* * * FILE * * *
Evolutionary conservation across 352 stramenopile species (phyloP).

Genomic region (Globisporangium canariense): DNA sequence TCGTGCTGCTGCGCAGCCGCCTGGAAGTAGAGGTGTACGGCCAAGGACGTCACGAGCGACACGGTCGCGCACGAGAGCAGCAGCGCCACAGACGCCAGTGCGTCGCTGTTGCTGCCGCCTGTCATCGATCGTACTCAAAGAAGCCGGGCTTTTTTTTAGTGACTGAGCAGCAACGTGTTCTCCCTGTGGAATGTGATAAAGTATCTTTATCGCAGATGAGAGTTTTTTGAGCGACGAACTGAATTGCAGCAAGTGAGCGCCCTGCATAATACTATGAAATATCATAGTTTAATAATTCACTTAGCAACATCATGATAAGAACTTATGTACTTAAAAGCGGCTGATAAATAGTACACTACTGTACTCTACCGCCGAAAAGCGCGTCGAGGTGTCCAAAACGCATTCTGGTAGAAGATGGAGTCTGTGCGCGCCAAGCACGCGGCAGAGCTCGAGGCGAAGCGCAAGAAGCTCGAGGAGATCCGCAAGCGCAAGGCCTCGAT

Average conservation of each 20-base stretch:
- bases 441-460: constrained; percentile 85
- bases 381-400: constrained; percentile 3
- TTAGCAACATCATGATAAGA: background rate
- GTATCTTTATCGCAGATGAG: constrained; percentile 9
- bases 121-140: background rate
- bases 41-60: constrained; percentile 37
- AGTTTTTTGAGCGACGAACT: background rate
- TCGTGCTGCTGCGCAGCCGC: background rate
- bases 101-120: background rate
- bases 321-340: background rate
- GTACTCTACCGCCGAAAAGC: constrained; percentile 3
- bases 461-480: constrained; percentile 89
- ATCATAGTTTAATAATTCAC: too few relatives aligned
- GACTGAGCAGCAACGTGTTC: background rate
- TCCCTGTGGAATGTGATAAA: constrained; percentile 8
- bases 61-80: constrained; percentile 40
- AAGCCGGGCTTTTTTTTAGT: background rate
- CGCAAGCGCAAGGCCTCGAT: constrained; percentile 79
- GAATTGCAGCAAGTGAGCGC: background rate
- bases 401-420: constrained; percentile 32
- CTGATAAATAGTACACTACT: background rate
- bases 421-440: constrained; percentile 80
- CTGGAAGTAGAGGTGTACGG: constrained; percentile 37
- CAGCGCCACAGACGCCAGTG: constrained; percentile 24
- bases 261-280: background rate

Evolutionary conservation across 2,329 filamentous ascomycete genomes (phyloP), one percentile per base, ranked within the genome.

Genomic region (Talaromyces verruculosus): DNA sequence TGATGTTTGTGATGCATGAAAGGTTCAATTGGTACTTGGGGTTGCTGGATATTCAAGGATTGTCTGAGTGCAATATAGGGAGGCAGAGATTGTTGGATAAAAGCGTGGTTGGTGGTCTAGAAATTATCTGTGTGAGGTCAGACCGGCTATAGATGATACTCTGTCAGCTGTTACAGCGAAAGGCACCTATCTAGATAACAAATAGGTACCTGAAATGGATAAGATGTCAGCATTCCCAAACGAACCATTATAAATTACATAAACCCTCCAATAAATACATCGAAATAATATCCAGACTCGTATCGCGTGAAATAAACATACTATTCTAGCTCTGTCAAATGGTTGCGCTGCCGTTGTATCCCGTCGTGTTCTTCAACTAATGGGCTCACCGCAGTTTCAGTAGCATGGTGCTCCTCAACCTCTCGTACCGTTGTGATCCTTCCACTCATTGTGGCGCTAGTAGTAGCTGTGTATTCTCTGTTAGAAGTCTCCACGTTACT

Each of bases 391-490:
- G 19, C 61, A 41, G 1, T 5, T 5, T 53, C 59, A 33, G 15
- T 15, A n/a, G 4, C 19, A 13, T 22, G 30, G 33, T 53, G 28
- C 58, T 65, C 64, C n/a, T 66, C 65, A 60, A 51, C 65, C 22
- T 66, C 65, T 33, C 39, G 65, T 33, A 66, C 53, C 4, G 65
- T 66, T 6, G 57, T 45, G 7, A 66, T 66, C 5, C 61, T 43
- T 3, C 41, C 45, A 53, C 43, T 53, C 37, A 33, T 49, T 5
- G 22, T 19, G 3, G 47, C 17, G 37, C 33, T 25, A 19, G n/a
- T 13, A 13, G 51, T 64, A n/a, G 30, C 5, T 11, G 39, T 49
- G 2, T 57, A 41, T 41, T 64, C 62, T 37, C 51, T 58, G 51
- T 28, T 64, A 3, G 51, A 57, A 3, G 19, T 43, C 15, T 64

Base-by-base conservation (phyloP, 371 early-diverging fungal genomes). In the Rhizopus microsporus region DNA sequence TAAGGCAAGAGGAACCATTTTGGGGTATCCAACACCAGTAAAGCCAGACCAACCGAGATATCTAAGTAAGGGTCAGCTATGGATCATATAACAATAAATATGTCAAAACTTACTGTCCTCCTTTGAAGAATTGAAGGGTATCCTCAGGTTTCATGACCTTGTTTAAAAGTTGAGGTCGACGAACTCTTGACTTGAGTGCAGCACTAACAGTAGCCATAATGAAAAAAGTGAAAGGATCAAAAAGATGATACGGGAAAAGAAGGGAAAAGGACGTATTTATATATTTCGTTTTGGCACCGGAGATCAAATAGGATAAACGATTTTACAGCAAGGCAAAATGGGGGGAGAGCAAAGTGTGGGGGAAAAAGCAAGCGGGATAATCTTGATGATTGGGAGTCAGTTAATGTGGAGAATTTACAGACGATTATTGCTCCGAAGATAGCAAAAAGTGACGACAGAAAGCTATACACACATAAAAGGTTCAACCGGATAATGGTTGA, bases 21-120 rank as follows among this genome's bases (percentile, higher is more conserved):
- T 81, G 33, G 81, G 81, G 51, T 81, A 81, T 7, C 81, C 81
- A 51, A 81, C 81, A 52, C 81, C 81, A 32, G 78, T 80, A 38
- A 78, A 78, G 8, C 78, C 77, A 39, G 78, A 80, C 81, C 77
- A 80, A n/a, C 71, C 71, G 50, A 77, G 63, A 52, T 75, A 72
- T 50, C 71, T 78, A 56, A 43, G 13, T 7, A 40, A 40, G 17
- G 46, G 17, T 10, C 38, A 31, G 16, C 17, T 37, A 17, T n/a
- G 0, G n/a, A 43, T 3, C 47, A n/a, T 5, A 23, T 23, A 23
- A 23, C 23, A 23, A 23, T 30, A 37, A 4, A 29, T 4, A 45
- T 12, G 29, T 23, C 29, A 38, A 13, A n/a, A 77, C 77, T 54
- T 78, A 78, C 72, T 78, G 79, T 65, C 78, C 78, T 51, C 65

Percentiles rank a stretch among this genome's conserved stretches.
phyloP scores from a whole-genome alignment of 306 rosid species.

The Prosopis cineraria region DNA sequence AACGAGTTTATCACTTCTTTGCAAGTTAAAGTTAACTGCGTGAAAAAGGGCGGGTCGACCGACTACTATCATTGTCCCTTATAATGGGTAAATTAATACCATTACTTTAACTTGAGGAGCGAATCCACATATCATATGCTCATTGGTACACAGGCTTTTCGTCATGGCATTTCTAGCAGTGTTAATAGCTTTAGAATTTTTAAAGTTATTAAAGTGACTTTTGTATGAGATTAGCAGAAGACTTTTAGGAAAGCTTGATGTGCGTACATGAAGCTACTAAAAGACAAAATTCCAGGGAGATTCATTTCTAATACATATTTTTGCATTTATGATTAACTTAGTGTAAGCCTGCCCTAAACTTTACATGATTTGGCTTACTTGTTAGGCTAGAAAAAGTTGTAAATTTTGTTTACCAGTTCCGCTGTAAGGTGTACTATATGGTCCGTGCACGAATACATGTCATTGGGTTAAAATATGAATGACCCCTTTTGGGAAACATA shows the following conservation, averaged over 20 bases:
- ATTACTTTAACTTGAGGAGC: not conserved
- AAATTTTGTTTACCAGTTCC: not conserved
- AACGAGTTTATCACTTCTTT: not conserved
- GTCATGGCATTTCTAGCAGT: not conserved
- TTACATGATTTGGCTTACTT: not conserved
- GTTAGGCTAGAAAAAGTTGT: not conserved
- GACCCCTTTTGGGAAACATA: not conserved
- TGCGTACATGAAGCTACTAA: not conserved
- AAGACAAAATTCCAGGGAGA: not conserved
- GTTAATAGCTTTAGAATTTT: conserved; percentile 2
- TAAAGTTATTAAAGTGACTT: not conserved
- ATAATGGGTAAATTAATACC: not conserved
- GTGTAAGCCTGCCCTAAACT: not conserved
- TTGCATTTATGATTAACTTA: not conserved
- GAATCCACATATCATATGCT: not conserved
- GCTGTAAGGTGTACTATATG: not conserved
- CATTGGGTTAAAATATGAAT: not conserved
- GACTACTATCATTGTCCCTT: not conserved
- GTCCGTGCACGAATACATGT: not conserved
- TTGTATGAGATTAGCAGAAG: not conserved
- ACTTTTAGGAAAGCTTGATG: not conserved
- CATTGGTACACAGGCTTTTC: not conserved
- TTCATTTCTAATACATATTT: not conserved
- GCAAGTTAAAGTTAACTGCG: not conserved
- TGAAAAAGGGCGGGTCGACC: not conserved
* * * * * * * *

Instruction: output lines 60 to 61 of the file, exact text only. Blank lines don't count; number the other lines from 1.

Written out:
- TTACATGATTTGGCTTACTT: not conserved
- GTTAGGCTAGAAAAAGTTGT: not conserved